Thus far, the evidence suggests this interest-building approach will work. To coincide with this year’s 24 Hours of Le Mans, Audi of America held the “Audi 24 Hours of Le Forza” in San Francisco. Twelve teams of drivers competed against each other for 24 hours, and people were decidedly interested: the race’s Twitch.tv stream got 950,000 views—three times as many as watched the start of the actual race and almost 20 times the number who watched that heartbreaking finish. (We know you can also watch the race—like we did—via the official FIAWEC streaming app; although no official ratings have been released by FIAWEC, we believe it’s unlikely that it would top 100,000.)

Forza, a 24 hour Forza e-sports race between 12 teams of gamers. The race took place at the same time as the 24 Hours of Le Mans in France and attracted almost a million viewers on Twitch.” src=”https://cdn.arstechnica.net/wp-content/uploads/2016/11/2N3A8188-copy-980×653.jpg” width=”980″ height=”653″/>
Enlarge / Earlier this year, Audi of America held the 24 Hours of Le Forza, a 24 hour Forza e-sports race between 12 teams of gamers. The race took place at the same time as the 24 Hours of Le Mans in France and attracted almost a million viewers on Twitch.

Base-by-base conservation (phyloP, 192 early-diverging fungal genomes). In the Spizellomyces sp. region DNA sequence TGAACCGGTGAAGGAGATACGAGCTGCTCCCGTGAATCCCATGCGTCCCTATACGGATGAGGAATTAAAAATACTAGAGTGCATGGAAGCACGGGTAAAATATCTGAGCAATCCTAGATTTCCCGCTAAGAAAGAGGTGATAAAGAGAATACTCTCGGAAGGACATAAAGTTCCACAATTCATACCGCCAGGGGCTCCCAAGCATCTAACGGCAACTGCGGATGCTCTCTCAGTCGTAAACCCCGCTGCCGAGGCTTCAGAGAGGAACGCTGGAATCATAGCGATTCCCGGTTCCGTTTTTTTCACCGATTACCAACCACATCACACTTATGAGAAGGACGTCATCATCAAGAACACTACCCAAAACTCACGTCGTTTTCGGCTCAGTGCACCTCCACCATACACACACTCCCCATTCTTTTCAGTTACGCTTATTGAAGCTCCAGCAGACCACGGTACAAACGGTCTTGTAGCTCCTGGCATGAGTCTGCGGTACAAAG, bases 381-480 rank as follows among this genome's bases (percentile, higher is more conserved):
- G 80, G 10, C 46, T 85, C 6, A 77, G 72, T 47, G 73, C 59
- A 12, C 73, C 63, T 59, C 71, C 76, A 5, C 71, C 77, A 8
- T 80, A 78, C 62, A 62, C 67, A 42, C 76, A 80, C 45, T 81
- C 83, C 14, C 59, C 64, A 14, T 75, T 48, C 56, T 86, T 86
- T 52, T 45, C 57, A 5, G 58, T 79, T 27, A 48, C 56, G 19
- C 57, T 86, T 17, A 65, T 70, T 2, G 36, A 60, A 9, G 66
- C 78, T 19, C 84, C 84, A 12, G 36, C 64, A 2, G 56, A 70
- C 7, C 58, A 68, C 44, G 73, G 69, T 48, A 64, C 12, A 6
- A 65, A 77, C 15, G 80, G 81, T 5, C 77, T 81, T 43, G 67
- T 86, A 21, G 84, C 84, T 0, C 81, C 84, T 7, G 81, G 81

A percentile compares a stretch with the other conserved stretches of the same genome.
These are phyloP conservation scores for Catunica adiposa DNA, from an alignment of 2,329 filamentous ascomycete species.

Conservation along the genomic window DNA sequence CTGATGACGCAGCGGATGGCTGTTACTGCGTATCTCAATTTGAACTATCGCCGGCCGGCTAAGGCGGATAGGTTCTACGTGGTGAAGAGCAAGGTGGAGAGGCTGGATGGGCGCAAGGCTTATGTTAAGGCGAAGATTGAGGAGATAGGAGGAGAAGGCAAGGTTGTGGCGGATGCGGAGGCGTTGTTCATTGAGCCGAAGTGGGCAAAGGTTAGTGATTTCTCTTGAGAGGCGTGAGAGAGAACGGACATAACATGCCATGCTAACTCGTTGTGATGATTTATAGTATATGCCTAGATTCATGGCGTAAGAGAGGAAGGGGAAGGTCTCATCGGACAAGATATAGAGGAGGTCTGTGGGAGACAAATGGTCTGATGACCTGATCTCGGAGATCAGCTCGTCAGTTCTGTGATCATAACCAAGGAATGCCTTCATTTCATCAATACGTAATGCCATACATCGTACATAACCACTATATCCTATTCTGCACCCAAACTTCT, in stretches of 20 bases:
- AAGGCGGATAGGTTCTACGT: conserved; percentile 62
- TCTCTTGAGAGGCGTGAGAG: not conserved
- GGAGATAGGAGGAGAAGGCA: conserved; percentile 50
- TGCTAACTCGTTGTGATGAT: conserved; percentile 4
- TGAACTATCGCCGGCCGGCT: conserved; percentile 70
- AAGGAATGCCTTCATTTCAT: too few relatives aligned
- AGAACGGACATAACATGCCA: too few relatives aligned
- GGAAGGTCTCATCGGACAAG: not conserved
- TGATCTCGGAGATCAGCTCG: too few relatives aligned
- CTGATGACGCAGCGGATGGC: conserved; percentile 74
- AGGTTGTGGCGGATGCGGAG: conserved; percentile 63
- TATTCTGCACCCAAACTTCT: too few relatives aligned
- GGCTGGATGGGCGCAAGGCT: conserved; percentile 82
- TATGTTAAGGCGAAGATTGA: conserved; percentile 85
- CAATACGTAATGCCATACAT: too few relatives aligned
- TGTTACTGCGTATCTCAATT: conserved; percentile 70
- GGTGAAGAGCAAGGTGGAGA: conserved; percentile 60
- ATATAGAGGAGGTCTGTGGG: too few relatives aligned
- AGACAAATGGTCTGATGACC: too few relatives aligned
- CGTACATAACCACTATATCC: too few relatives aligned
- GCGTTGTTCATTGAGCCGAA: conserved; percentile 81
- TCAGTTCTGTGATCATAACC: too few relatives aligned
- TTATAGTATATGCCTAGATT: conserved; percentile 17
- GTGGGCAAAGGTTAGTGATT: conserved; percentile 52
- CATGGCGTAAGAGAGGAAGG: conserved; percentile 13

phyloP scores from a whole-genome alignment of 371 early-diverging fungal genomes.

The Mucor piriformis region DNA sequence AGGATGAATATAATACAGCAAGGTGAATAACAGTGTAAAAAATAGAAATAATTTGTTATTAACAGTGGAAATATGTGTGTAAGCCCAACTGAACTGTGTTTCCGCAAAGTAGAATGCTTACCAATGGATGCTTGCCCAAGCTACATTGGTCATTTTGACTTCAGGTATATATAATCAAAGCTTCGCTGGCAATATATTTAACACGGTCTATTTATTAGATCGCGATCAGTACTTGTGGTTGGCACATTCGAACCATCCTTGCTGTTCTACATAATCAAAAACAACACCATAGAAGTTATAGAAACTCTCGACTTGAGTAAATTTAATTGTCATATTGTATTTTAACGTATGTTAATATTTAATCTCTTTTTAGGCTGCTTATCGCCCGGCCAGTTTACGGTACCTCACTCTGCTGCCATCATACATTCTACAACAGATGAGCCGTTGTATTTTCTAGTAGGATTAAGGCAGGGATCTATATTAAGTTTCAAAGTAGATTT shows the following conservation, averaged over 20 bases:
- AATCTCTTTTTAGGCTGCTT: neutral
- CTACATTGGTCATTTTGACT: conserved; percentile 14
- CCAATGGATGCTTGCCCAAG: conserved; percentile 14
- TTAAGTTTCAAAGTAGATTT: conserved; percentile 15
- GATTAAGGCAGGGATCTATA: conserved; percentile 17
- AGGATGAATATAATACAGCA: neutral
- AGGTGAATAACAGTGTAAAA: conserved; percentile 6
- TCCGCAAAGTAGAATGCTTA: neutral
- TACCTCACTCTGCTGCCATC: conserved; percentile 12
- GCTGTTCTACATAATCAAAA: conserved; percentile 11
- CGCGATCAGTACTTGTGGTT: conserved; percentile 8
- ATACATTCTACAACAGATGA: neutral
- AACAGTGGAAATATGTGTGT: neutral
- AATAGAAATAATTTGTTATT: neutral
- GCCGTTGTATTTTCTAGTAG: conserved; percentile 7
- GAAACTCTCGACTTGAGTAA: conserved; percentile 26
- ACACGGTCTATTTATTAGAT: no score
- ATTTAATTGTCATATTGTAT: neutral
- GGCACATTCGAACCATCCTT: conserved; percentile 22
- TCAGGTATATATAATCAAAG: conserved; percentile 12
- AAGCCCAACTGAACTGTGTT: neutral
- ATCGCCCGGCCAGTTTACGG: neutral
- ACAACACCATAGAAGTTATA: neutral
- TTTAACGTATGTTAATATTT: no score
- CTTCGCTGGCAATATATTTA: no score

Ultimately sports, like plants, only grow when they have healthy roots. Fortunately, there is plenty of grassroots e-racing out there on top of these corporate efforts, presumably aided by the lower overhead of e-sports versus real-world racing. TORA is merely one example. The organization started back in 2008, and by 2010 it was officially recognized by the UK’s Motor Sport Association (the body that oversees racing in that country). Now, TORA has held competitions using a number of different racing platforms, including Forza Motorsport 6, iRacing, and Project CARS.